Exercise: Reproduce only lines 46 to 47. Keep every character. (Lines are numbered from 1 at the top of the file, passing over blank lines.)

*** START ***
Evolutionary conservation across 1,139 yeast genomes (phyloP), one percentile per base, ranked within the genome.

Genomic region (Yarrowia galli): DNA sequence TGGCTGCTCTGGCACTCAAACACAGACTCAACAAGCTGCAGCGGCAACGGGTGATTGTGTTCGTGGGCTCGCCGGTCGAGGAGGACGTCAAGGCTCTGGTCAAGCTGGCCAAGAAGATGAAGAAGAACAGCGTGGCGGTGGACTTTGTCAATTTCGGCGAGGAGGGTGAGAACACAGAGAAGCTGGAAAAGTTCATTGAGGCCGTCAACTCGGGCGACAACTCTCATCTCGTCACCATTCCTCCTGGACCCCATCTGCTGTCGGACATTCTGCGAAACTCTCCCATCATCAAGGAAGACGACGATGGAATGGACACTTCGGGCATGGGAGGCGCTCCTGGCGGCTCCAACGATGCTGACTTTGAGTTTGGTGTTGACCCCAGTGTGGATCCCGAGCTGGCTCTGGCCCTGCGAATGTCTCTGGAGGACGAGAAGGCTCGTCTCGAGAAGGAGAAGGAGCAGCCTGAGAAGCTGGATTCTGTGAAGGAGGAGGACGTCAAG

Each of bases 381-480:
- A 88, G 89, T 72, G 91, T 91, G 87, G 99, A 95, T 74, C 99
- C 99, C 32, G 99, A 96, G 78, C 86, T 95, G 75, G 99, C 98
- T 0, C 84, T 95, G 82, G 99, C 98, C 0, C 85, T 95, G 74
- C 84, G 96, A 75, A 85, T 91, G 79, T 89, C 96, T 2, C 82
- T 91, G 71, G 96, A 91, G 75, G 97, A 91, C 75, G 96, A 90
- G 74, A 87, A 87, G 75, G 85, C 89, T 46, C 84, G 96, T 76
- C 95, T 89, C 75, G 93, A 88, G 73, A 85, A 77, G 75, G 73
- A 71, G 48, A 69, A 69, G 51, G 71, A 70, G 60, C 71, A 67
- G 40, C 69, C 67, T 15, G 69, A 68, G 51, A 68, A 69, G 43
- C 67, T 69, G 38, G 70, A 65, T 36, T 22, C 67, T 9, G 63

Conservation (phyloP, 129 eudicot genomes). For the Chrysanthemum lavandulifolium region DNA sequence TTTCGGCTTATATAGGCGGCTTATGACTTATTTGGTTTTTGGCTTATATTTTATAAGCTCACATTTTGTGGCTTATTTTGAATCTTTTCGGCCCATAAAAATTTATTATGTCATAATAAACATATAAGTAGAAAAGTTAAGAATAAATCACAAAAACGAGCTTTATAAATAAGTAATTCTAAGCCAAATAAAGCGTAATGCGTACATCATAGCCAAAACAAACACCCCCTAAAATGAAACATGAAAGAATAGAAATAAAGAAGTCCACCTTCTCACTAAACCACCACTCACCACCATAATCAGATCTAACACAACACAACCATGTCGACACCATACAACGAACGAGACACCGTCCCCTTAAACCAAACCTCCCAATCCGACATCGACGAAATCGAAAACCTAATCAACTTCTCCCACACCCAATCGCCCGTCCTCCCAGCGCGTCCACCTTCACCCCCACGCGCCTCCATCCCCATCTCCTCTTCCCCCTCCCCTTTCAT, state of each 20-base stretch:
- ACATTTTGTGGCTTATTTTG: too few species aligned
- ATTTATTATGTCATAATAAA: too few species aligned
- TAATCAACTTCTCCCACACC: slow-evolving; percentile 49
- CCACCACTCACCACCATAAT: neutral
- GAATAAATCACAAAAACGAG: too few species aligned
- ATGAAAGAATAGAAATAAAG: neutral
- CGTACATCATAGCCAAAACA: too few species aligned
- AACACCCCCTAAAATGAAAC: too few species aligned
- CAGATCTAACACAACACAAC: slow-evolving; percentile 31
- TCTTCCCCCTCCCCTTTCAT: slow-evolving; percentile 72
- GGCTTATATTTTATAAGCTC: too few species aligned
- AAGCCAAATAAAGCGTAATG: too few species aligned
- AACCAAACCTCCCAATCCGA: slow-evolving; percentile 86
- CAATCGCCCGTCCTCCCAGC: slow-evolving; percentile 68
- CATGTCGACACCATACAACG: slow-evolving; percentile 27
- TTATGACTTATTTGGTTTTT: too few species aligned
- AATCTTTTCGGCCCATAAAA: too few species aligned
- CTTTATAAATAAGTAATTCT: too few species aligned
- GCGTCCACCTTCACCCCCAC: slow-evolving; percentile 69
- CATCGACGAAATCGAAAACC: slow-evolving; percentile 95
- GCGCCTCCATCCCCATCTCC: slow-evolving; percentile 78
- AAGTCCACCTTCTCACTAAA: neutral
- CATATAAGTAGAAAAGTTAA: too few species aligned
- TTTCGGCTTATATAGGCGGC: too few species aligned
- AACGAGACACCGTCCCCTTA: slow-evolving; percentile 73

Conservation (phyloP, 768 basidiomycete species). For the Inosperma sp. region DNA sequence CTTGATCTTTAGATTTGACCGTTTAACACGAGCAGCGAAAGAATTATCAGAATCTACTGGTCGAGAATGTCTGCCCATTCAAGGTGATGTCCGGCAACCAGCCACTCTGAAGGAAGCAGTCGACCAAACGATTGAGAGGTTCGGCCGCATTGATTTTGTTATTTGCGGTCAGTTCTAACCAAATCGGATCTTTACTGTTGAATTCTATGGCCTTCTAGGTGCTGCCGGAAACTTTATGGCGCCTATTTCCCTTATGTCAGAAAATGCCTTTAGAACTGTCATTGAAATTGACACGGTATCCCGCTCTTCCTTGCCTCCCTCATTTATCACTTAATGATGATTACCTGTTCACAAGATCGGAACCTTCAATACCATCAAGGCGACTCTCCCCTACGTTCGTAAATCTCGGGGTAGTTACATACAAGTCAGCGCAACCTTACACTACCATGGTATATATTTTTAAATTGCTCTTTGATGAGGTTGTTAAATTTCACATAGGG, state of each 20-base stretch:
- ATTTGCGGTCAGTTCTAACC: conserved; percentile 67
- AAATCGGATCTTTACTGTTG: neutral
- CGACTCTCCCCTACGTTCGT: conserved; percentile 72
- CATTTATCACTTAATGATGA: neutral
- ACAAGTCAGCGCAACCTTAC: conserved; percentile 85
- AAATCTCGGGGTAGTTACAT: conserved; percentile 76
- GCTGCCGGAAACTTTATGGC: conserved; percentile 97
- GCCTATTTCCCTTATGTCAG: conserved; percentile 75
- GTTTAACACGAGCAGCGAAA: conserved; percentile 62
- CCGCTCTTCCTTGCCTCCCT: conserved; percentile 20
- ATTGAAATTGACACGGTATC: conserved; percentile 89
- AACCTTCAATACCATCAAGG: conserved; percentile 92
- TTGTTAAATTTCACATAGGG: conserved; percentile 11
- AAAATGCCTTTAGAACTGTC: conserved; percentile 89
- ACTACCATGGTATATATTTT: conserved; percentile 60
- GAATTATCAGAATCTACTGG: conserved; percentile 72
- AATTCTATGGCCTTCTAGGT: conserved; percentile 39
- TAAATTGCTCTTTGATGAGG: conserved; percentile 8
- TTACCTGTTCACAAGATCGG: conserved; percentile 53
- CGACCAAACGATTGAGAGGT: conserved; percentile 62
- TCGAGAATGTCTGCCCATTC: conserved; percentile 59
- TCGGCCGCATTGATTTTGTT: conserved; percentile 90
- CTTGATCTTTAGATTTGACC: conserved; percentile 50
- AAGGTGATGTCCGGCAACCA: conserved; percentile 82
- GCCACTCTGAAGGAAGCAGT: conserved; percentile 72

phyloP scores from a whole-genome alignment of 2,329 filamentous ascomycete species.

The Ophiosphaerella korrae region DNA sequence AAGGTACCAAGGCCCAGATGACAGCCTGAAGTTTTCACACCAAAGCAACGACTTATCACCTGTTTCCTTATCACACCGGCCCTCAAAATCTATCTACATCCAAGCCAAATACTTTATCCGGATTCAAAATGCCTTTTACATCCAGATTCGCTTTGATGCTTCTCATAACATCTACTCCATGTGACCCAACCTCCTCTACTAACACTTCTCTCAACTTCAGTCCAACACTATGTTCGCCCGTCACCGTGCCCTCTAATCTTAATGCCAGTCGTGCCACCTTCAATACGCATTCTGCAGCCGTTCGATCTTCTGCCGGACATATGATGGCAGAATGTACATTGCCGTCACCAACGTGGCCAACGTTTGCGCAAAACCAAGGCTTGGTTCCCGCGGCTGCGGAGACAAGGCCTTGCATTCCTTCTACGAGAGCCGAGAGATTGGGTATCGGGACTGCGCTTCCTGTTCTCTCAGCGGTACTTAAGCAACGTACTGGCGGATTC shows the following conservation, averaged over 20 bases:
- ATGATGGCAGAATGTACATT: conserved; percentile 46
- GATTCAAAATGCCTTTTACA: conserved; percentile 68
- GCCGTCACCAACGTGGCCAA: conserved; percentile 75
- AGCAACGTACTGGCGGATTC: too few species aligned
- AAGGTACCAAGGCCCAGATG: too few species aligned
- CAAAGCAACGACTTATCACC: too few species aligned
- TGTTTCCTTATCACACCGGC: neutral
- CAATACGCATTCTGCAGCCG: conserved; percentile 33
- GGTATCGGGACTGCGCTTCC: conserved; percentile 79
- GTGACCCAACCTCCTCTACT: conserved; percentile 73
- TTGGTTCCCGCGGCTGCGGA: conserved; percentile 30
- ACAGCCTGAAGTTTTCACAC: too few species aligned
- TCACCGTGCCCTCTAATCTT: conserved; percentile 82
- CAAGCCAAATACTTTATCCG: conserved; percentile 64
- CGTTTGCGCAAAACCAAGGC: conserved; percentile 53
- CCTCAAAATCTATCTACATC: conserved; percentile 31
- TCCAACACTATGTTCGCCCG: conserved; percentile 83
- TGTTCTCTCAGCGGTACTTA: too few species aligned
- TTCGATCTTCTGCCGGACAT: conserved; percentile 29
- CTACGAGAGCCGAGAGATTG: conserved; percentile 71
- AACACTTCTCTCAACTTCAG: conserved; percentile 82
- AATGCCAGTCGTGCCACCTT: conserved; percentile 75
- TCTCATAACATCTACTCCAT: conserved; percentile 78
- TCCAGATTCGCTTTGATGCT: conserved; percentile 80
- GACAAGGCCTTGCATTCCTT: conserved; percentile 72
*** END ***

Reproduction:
- AAATCTCGGGGTAGTTACAT: conserved; percentile 76
- GCTGCCGGAAACTTTATGGC: conserved; percentile 97